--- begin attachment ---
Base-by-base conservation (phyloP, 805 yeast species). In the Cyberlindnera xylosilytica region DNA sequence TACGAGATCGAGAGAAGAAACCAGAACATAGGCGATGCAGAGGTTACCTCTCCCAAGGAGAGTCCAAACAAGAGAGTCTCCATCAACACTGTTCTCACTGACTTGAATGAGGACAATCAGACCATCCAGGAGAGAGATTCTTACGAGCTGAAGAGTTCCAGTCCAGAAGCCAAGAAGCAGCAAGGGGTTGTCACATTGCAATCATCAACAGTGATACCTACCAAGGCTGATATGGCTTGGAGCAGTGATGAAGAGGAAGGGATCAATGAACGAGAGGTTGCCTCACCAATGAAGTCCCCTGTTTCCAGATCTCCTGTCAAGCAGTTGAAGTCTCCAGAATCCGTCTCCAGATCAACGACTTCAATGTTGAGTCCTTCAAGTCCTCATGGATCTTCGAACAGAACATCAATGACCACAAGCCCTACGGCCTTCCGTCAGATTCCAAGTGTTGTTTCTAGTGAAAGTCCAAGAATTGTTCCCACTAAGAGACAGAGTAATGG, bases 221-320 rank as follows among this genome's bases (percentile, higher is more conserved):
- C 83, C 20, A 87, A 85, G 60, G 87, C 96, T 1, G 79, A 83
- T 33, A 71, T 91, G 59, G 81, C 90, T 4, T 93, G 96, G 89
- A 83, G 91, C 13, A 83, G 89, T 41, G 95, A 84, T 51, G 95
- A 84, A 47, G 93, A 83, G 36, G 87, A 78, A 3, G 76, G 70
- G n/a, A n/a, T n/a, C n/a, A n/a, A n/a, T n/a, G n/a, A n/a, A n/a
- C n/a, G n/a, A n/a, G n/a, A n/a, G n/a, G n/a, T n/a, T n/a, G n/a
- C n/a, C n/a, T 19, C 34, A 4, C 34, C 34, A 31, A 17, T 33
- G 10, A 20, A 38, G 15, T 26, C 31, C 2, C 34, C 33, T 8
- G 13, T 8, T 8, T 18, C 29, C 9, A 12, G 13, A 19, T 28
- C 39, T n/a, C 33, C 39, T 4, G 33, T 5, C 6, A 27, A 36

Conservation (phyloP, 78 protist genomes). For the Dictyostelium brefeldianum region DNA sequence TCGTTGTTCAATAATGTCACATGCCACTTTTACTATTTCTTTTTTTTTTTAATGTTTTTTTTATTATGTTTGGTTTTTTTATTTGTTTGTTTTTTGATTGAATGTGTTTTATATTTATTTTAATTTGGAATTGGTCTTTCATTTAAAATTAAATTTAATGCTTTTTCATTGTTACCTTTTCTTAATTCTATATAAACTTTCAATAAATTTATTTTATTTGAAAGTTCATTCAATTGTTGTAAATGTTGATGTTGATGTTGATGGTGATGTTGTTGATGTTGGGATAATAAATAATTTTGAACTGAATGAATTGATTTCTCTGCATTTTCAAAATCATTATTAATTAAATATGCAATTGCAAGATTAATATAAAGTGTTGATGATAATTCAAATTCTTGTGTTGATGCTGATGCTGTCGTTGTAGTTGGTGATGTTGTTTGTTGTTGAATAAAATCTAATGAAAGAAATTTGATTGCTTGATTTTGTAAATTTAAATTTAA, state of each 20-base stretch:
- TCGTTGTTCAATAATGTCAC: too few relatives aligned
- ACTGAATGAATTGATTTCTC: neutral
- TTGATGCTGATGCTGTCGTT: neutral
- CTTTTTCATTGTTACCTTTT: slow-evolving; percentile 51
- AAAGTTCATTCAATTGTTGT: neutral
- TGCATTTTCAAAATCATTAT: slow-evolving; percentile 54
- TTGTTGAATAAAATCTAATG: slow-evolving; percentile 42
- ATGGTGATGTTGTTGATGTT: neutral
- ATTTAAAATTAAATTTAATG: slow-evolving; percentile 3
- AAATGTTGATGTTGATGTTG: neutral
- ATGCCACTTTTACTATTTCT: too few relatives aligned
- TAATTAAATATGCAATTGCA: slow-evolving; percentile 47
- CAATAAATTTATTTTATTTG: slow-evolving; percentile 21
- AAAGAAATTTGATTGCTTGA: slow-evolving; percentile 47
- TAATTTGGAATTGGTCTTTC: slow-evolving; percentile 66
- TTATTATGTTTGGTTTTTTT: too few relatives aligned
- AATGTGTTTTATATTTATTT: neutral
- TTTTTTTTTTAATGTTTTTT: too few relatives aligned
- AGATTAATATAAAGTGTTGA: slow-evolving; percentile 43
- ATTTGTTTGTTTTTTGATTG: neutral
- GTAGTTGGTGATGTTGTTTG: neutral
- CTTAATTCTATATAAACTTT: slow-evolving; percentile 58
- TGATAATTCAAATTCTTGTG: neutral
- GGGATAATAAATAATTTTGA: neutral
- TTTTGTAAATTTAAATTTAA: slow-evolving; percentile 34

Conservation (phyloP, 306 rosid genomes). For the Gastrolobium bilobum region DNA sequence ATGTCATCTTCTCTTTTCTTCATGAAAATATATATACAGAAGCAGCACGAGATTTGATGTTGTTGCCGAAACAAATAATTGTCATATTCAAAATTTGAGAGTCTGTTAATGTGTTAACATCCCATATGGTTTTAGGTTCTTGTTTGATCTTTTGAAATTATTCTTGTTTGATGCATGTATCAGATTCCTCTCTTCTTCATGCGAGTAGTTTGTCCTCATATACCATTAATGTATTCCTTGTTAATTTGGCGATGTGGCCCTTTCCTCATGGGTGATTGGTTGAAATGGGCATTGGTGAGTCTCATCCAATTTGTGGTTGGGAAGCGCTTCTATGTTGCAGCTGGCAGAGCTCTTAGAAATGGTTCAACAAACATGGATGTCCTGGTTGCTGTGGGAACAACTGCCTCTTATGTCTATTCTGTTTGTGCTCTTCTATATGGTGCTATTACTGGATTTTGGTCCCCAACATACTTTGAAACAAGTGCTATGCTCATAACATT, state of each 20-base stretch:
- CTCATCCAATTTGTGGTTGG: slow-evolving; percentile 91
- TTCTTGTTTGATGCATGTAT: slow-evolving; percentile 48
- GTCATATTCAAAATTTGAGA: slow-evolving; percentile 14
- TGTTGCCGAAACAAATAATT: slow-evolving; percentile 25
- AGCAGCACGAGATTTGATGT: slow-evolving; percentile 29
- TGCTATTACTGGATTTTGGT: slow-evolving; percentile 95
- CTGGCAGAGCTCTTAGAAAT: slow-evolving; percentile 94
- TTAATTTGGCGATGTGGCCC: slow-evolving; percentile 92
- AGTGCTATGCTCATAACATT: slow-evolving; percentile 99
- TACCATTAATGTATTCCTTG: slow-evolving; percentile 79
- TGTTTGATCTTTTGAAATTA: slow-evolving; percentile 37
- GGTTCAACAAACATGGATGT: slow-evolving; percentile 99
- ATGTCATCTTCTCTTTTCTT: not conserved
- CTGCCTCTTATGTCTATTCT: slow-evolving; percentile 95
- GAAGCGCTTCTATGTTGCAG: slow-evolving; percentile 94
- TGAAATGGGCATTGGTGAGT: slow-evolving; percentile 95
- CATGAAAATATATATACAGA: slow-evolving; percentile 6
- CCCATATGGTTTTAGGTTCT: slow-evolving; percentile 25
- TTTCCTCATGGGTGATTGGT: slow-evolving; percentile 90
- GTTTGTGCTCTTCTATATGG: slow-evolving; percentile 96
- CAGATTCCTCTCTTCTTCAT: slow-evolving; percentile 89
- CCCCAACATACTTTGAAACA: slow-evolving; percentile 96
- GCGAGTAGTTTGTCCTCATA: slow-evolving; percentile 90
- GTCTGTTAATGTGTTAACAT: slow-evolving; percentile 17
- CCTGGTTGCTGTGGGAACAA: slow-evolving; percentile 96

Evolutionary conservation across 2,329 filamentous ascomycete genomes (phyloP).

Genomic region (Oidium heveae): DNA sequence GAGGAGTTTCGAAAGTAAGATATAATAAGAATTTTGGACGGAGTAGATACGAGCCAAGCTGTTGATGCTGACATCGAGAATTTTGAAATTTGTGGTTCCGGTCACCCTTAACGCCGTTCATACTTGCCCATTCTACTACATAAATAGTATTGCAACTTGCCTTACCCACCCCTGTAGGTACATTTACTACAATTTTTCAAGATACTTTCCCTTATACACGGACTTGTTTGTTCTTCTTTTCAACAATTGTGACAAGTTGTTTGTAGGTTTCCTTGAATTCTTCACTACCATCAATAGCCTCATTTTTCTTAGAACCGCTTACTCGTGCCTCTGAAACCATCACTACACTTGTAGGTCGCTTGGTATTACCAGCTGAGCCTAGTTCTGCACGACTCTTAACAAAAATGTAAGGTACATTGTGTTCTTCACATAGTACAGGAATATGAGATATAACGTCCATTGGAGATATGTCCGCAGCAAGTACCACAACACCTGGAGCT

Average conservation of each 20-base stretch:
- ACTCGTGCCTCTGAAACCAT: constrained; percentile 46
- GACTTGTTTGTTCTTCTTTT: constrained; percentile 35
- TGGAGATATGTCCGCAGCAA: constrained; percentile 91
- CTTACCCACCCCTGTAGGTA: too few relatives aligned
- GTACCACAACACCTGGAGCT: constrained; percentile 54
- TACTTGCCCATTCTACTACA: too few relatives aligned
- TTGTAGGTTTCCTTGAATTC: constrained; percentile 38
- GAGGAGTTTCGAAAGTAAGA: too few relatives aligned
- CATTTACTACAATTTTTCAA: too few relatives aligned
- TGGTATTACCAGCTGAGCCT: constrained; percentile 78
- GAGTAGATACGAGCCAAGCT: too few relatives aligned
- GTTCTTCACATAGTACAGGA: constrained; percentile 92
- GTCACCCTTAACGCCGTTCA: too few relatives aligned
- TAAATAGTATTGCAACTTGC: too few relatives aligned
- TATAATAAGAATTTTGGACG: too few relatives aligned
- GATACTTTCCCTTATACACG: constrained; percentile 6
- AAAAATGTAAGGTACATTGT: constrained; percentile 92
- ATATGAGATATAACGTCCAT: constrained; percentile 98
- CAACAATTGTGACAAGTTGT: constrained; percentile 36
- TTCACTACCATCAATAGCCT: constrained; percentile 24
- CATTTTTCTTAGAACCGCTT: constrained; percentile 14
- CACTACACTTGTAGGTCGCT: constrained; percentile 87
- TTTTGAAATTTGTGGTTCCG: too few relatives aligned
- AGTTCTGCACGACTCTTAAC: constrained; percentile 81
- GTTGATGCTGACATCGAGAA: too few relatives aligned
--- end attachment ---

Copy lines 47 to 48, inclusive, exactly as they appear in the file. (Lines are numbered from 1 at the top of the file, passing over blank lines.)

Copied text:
- AGTGCTATGCTCATAACATT: slow-evolving; percentile 99
- TACCATTAATGTATTCCTTG: slow-evolving; percentile 79